By Jeremy McAllister, MA, LPCI, Hakomi Experiential Psychotherapy Topic Expert Contributor
Trauma dysregulates the body. It moves energy levels away from baseline to extremes of hyperarousal (“too much,” panic, overwhelm) and sometimes hypoarousal (“low,” lethargy, emptiness), not only alternating but sometimes getting stuck in either extreme.
When we experience overwhelm in the body, one natural response to this dysregulation (and accompanying confusion or relational struggles) is to just get away—perhaps through drinking, sex, anxiety medication, working out, or power-watching television series online.
For some, especially when trauma occurs early in life or when physical escape is not an option, dissociation (mentally drifting, wandering, “spacing out”) becomes the path to something that approximates peace or safety. Whatever route you take to numbness, it ultimately leads to separation from overwhelming sensory input coming through the body. Studies have shown that even when mental denial occurs, when we tell ourselves we are not upset, our body still shows all the standard symptoms of activation and overwhelm.
Big names in trauma, including Peter Levine and Bessel van der Kolk, advocate not for desensitization approaches that dull perception (repetitive reprocessing of trauma), but for practices that resensitize somatically to awareness of the present moment, the physical narrative, and an embodied experience of safety and control.
“Traumatized people chronically feel unsafe inside their bodies: the past is alive in the form of gnawing interior discomfort. Their bodies are constantly bombarded by visceral warning signs, and, in an attempt to control these processes, they often become expert at ignoring their gut feelings and in numbing awareness of what is played out inside. They learn to hide from their selves.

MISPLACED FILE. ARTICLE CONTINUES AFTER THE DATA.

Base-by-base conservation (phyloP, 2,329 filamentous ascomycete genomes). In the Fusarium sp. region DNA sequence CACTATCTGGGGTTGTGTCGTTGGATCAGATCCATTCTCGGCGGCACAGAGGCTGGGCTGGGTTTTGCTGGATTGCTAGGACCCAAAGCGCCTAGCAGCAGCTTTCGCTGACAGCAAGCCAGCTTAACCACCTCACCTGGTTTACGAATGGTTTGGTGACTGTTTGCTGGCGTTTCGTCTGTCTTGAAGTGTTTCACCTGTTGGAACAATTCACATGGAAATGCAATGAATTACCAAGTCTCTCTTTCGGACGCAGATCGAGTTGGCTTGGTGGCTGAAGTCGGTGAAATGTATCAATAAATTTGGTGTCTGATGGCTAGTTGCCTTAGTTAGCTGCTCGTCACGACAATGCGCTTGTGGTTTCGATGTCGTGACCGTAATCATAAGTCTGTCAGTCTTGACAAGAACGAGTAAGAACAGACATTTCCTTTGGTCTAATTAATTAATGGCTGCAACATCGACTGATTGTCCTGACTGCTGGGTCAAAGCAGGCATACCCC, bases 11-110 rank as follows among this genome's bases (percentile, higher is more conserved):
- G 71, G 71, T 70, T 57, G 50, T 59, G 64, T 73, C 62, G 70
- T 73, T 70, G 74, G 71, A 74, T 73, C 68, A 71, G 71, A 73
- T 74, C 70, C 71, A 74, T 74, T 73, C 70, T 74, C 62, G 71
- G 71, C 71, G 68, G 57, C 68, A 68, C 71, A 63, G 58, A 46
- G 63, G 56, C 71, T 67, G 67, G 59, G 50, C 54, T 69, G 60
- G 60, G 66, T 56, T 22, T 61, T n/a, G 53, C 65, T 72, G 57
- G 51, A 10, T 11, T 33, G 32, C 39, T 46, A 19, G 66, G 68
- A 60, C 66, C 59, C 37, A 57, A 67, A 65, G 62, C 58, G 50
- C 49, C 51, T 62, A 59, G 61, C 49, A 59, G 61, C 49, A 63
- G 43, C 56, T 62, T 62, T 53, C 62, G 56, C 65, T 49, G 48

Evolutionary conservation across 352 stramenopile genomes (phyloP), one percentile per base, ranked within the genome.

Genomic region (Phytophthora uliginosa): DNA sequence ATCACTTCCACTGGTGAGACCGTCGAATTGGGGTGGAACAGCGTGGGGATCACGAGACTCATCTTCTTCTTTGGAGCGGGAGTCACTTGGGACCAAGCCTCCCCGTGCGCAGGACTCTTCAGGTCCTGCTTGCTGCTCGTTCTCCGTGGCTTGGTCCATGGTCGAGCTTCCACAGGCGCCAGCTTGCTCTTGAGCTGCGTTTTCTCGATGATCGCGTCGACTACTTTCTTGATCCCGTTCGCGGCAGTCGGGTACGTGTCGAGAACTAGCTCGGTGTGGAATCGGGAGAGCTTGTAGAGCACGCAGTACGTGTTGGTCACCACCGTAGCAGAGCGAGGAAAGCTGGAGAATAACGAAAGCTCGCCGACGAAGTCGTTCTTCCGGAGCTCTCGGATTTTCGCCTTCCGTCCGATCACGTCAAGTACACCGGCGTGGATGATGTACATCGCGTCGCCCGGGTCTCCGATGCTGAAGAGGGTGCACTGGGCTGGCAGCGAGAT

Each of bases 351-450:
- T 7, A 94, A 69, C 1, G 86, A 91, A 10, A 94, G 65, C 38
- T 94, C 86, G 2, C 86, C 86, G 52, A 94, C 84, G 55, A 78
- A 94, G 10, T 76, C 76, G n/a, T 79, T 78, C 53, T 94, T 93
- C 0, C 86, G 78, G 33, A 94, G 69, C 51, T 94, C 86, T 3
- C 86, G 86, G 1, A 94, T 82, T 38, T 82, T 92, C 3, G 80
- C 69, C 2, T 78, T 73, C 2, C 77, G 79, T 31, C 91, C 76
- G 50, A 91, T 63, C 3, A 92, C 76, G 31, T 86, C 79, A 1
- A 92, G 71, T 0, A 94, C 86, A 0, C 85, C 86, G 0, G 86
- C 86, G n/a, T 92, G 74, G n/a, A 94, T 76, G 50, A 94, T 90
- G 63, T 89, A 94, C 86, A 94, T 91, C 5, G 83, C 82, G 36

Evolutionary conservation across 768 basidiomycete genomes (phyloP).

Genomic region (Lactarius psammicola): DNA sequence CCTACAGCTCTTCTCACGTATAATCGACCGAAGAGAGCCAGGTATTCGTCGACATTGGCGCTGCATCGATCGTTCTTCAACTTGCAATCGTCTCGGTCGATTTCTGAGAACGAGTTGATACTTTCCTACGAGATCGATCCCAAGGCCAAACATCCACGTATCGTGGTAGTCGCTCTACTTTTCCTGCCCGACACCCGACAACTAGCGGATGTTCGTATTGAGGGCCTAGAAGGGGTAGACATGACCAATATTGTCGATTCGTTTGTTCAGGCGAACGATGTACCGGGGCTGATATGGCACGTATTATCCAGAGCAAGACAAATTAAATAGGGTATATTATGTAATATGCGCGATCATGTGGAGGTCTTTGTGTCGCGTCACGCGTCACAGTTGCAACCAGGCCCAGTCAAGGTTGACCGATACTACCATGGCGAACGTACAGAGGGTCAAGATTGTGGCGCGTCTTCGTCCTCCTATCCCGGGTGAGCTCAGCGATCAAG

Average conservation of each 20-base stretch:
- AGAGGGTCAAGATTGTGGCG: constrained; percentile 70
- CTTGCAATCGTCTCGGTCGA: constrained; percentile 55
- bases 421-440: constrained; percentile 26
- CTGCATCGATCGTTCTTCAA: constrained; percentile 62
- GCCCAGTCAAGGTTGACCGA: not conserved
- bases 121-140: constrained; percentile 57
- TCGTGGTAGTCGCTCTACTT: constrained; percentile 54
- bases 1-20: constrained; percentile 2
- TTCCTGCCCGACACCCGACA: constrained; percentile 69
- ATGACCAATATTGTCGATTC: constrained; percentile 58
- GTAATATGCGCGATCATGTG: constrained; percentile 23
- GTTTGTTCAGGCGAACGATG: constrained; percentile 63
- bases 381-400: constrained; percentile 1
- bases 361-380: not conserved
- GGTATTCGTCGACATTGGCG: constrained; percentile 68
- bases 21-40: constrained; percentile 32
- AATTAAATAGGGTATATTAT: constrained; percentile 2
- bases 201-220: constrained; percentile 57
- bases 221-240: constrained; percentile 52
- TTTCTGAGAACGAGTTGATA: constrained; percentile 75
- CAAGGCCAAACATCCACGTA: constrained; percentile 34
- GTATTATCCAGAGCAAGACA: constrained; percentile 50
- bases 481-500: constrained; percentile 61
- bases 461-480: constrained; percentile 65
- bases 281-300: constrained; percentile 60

—Bessel van der Kolk, The Body Keeps the Score: Brain, Mind, and Body in the Healing of Trauma
When we split from Self, we become our own enemy. We deem some core part of Self unacceptable or unsafe and expend huge amounts of energy in an effort to contain and subdue that part.
Sometimes the numbness soothes.
Sometimes it smothers.
Especially in trauma, we move to extremes.
Where we once sought freedom from overwhelming sensations, we eventually embody the separation: fully numb, divorced from life, split from Self, desperately seeking a way to feel real again, to feel connected to others and to life … to feel anything but the empty nothingness we sought and created.
The experience changes from one person to the next. For some, it may be less conscious or intentional. Maybe awareness of behaviors comes from the feedback of others as they accuse you of being irritable or irrational. Maybe they point out how analytical you’ve become, how rigid you’ve become in your rules and boundaries in some apparent quest to manufacture security.
Sometimes the extremes seem less extreme. Especially from a patterned “freeze” response or “learned helplessness,” the only noticing may be more of a familiar giving up, an acceptance of circumstance, buying in to the belief that this is all there is. From the perspective of onlookers—seeing your shoulders fall, your head drop slightly—it might look like a physical collapse.
Character development over the years, adapting around ongoing waves of trauma, commonly moves toward extremes of highly responsible or irresponsible behavior—rigid or chaotic. It might be a complex blend of both, creating artificial structure to protect and control, then engaging in high-risk behaviors to drown out or anesthetize the pain.
Sometimes there’s just the safety of the same old patterns.
Sometimes an anger rises against that monotony. That part contains screams out from inside of you.
Whether it feels safe or not, that unknown, incessant core part of Self keeps making itself known, keeps drawing your attention.
Coming back into your body often means a return to the original overwhelm.